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In the fine print: Dissecting a cloud service agreement

Without a cloud service agreement, public cloud users would be in the dark about crucial factors related to cloud performance, security and data privacy.

Like any contract, though, cloud service agreements aren’t the easiest documents to digest; their length and complexity can tempt even the most diligent cloud users to skim, sign and be done. This complexity has only increased as the industry itself has evolved, to reflect the move toward hybrid cloud, as well as new data privacy requirements.

Failing to scrutinize a cloud service agreement, however, is a major mistake, said Claude Baudoin, owner of cébé IT & Knowledge Management, an IT consulting firm in Austin, Texas.

Baudoin and other members of the Cloud Standards Customer Council (CSCC), a cloud user advocacy group, hosted a webinar this week focused on evaluating cloud service agreements. The overarching message: Don’t ignore the fine print.

The four pillars of a cloud service agreement

A public cloud service agreement, Baudoin explained, is generally broken up into four parts:

  1. Customer agreement document – the overarching, “umbrella” document that the user signs
  2. Acceptable use policy – a document that defines what the user is allowed, and not allowed, to do as a tenant of a public cloud service
  3. Service-level agreement – a document that defines the public cloud provider’s commitment to the user, and the consequences when the provider fails to meet those commitments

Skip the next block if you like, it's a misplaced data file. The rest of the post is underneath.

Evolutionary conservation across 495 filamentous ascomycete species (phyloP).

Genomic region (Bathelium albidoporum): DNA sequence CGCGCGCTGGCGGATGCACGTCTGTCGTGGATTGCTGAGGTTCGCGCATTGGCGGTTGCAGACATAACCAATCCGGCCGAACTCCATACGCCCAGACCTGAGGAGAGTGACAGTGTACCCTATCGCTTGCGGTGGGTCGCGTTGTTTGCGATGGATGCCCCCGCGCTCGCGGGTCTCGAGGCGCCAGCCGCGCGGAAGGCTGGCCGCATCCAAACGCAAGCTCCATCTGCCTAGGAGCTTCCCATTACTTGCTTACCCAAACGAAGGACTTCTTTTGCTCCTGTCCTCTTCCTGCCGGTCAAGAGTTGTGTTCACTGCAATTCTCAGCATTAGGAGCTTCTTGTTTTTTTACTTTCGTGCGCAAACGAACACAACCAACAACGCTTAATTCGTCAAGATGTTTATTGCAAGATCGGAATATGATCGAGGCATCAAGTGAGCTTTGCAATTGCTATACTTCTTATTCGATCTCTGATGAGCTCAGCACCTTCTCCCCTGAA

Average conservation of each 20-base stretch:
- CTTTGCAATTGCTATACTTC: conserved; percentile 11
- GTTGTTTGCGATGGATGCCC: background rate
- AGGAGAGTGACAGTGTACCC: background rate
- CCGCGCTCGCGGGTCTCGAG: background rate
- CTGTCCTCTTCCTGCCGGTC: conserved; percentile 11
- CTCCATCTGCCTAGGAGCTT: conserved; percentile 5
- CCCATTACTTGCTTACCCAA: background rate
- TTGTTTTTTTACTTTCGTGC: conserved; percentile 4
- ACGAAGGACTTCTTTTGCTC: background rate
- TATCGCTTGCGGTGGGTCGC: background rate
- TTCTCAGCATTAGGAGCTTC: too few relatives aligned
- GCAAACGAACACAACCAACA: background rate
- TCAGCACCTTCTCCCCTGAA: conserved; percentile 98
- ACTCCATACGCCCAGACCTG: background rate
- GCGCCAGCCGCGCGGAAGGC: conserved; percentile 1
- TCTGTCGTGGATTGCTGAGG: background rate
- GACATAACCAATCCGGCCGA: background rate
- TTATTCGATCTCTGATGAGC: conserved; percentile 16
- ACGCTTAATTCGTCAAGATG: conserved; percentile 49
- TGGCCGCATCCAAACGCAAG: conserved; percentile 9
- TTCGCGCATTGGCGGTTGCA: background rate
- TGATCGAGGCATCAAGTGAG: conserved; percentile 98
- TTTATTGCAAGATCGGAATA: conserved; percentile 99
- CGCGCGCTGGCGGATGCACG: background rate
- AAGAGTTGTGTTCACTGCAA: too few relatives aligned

4. Privacy policy – a document that outlines what the public cloud provider can, and can’t, do with the personally identifiable information (PII) that the cloud user might share in the process of contracting the service

The language of the agreement is usually spread between these four documents, and often the initial version the provider proposes won’t match the user’s expectations, Baudoin said. “That is why you cannot just close your eyes and sign on the bottom line. You have to scrutinize this language,” he said.

Data privacy and residency terms may not be presented in a single, well-identified place, for example. Instead, those terms could be scattered throughout these four documents, particularly throughout the acceptable use policy, the service level agreement and the privacy policy.

When evaluating the data privacy and residency terms of an agreement, remember that most security clauses are intended to protect the provider from any potential threats that users pose to the provider, the platform itself and to other users of the platform. In other words, most of the language reflects what the cloud users — not the provider — can and can’t do.

Also make sure the agreement outlines, in detail, the process that occurs in the event of cloud security breach. Terms should spell out how users will be notified of a breach, how they will be protected and how they will be compensated for data loss or corruption.